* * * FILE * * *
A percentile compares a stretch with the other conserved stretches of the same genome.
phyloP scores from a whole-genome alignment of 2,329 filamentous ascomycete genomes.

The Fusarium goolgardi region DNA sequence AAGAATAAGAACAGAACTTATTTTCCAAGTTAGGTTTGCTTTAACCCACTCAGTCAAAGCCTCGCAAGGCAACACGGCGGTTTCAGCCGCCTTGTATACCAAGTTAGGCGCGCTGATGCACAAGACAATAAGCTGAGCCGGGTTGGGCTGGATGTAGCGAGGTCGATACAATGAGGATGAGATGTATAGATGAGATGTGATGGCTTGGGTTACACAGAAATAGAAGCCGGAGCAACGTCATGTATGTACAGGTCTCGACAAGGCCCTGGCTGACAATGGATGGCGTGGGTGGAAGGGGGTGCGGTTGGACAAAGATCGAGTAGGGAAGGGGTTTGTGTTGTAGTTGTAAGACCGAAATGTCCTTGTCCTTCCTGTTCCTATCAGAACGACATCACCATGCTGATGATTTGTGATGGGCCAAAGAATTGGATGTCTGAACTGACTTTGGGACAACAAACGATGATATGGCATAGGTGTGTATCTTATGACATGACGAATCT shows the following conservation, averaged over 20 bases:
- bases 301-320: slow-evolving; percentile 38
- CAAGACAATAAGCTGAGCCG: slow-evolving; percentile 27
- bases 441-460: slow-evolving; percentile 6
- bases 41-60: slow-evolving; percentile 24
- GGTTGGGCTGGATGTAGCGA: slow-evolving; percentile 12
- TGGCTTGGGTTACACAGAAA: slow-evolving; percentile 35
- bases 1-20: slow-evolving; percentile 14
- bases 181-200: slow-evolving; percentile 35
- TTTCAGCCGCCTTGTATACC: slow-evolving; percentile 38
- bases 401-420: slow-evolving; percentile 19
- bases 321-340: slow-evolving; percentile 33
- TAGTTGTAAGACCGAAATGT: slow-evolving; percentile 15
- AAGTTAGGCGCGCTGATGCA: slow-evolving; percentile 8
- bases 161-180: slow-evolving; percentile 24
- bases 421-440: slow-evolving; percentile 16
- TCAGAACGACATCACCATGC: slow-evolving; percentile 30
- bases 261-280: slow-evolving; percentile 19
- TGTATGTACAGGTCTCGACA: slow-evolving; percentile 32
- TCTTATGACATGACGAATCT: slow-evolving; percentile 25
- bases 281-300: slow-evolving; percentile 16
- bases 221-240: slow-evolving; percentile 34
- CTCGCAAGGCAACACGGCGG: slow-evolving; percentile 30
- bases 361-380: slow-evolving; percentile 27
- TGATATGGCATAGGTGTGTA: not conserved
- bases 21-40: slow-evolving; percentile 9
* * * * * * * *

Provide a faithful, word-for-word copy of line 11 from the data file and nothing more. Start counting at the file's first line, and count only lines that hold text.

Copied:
- bases 181-200: slow-evolving; percentile 35